India's withdrawal at what cost?

After attending 28 of the 31 rounds of talks held over a period of six long years, India finally decided to come out of

Update: 2020-11-27 06:23 GMT

Udayan Hazarika

(The writer can be reached at

After attending 28 of the 31 rounds of talks held over a period of six long years, India finally decided to come out of the final leg of negotiation of the proposed Regional Comprehensive Economic Partnership (RCEP) Agreement in Bangkok. India announced its withdrawal, last year in a joint leader's statement issued at the end of the Association of Southeast Asian Nations (ASEAN) summit in Bangkok, stating that India had "significant outstanding issues which remain unresolved." Media reports show PM Modi as saying in the third RECP summit at Bangkok that "When I measure the RCEP agreement with respect to the interests of all Indians, I do not get a positive answer. Therefore, neither the Talisman of Gandhi nor my own conscience permits me to join RCEP." India's manufacturing sector has been ailing and it was not a new thing. At the time India's withdrawal (October 2019) the manufacturing sector was not performing well. In fact, it was a completely awful year for the sector and it could not catch up with the previous year's trend rather started trailing behind from the July quarter of 2019-20 – and it continued for the whole year. There was deceleration of the industrial production to the tune of 1.4 per cent during third quarter (October-December/2019) compared to the same period of previous year (2011-12 base prices). In fact, the three key sectors of industries (namely manufacturing, mining and electricity) have all performed badly. But are these pathetic performances have any bearing with China's trade surplus against India and for that matter the other RCEP countries? Moreover, India's diplomatic relationship with China was also in more or less good shape till that time despite Doklum and then Gallowan conflict and thereafter India's action on territorial division of Jammu and Kashmir in August 2019. There is therefore scope to believe that there are more in the list of reasons of withdrawal from RCEP than what is spelt out already.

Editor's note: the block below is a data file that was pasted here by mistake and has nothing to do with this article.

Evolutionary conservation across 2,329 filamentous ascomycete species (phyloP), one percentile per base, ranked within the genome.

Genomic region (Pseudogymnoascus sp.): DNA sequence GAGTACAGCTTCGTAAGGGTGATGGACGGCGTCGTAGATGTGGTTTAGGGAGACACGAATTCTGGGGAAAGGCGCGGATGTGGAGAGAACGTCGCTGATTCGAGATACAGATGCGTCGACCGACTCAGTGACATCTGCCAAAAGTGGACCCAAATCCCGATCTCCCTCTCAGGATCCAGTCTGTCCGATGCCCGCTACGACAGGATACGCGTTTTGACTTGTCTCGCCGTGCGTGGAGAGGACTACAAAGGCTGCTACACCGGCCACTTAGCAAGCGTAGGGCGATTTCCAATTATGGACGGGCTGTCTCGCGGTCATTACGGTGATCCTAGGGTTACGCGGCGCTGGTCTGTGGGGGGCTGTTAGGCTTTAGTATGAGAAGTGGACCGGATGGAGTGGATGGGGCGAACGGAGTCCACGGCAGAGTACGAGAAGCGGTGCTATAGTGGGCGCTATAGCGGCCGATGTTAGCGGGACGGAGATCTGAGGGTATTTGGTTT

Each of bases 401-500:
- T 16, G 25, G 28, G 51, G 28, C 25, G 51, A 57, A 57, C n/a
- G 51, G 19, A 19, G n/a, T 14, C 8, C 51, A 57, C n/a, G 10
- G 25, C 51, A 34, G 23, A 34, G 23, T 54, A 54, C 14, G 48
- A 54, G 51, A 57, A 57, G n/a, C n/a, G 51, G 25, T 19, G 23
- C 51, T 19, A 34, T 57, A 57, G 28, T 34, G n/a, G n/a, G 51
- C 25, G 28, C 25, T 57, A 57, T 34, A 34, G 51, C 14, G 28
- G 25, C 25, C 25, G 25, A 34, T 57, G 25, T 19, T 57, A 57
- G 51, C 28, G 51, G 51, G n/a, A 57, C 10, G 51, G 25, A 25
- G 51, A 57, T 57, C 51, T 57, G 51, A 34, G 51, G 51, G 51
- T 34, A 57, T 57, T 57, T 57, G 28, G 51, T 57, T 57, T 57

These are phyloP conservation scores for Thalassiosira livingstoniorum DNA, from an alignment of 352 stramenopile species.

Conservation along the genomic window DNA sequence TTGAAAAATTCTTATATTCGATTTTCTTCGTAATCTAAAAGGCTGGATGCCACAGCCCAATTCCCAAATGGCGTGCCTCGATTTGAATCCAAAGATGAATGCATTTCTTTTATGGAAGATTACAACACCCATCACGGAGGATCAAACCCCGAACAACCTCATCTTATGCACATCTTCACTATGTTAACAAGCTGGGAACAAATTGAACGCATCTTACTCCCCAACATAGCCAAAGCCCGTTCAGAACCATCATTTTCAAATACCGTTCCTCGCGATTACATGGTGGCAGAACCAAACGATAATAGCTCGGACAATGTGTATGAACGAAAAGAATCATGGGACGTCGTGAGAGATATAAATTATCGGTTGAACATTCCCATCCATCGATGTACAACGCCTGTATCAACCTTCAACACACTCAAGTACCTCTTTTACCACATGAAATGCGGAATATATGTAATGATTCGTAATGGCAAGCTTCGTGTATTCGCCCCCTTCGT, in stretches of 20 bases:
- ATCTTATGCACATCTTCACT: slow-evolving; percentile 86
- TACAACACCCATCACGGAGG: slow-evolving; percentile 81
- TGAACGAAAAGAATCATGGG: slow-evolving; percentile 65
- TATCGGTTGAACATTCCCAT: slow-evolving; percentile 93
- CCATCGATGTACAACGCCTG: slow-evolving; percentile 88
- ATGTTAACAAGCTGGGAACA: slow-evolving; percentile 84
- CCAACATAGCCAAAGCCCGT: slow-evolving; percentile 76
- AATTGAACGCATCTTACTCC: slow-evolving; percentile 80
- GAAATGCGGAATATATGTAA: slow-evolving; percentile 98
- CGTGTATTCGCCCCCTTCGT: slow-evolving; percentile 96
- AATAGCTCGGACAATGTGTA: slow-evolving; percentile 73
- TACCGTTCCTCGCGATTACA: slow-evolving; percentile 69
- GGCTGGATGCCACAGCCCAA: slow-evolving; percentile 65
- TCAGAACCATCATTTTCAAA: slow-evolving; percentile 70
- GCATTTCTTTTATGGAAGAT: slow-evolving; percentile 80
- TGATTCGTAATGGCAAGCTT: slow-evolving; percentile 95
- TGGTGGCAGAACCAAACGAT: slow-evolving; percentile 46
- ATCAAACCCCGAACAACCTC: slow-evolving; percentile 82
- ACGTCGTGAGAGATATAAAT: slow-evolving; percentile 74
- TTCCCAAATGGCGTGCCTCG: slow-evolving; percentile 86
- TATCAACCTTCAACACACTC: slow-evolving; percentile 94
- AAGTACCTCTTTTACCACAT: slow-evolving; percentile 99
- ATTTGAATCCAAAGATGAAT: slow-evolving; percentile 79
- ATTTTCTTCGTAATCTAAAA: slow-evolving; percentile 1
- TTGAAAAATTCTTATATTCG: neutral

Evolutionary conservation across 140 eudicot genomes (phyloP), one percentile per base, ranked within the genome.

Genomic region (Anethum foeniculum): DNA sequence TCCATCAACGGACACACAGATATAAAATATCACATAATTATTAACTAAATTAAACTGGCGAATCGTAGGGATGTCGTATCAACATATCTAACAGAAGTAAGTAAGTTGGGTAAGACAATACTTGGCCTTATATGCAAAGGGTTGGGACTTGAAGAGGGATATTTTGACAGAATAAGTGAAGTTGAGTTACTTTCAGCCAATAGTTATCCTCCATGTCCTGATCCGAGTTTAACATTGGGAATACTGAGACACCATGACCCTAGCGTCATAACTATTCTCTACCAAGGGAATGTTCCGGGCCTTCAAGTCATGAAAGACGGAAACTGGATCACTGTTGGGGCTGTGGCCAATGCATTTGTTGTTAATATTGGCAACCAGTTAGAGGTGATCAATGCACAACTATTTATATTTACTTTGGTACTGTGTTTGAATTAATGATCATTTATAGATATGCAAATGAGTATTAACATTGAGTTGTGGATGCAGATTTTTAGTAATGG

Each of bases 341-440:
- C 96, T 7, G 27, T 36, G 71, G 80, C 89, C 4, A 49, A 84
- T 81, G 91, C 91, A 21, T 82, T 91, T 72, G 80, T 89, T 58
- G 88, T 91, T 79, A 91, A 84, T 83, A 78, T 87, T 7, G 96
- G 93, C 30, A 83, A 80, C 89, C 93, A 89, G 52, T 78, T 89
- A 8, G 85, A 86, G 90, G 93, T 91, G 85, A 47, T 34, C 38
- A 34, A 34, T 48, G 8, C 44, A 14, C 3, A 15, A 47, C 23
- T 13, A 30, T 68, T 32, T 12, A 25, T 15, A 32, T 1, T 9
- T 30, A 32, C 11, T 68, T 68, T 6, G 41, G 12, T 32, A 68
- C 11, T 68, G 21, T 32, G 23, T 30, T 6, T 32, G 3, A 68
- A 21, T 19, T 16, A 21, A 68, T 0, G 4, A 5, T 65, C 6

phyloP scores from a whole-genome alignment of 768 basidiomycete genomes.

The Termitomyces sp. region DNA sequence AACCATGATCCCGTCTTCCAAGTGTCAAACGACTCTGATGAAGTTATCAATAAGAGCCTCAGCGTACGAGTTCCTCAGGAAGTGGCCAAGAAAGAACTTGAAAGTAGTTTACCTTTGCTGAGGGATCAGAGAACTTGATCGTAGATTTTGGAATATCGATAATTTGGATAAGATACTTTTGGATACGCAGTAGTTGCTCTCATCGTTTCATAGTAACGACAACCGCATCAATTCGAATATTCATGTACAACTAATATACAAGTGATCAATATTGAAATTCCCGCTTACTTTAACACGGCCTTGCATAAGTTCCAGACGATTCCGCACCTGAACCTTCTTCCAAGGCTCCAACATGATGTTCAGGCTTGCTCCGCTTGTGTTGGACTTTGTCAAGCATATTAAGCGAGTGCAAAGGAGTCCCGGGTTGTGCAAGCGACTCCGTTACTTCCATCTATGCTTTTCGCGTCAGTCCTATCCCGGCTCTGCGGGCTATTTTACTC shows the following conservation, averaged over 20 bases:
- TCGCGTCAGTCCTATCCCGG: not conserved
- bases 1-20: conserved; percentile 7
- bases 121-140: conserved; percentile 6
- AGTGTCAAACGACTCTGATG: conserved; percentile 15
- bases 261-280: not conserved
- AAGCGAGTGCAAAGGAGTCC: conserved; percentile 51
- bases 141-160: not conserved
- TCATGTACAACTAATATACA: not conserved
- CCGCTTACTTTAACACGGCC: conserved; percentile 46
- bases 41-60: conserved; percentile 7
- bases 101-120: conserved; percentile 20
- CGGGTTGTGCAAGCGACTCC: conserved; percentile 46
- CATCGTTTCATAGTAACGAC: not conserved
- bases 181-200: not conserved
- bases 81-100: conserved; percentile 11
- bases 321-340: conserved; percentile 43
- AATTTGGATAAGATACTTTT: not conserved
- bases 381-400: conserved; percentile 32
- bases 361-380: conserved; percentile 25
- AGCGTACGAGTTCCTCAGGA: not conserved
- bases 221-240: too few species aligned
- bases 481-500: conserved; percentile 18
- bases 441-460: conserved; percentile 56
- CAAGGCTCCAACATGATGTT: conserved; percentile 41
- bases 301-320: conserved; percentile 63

India's economy is import driven and not export oriented. India's export therefore lacks competitiveness, especially in case of manufacturing items while China expertise in this sector. It is the fear of being swallowed by Chinese aggression of the manufacturing market against which India cannot put up any defence and hence India is backtracking. This makes it clear that India Still believes in protectionism. It neither takes steps to expertise in particular items of export and go for mass production, nor does it open up out of fear.

RCEP will provide a big business platform and it has generated itself from within the Asia Pacific region. Altogether 15 nations of the region have come together to form this and all have varieties of strength and weaknesses. There are least developed countries like Vietnam, Laos, Myanmar and agriculture driven economy like Cambodia, etc. All these countries have comparative advantages over one another on production of various items and so also weaknesses. But all of them are looking up to the positive side of the forum – to achieve something big. China is playing the role of the big brother while despite being the third largest economy of the region India preferred to leave out. The all fifteen nations have signed the Free Trade Pact (FTP) on 15th November last and thus the treaty comes alive. The RCEP is by far the largest FTP in the world. Statistically speaking the region has trading capacity of 28 per cent of the global trading covering 30 per cent of the world population and 30 per cent of the Gross GDP. Now since the agreement has been signed, in the next step the agreement has to be ratified by the signatory countries before it is coming into effect? This will take time as procedure of ratification is different for different countries. As per the agreement text, any member country may join 18 months after the agreement comes into force but being an initiator India may join the pact at any time. As per the procedure laid down, the Agreement must be ratified by at least six ASEAN countries and three non ASEAN countries who are also signatories of the agreement. Only thereafter it will come into effect.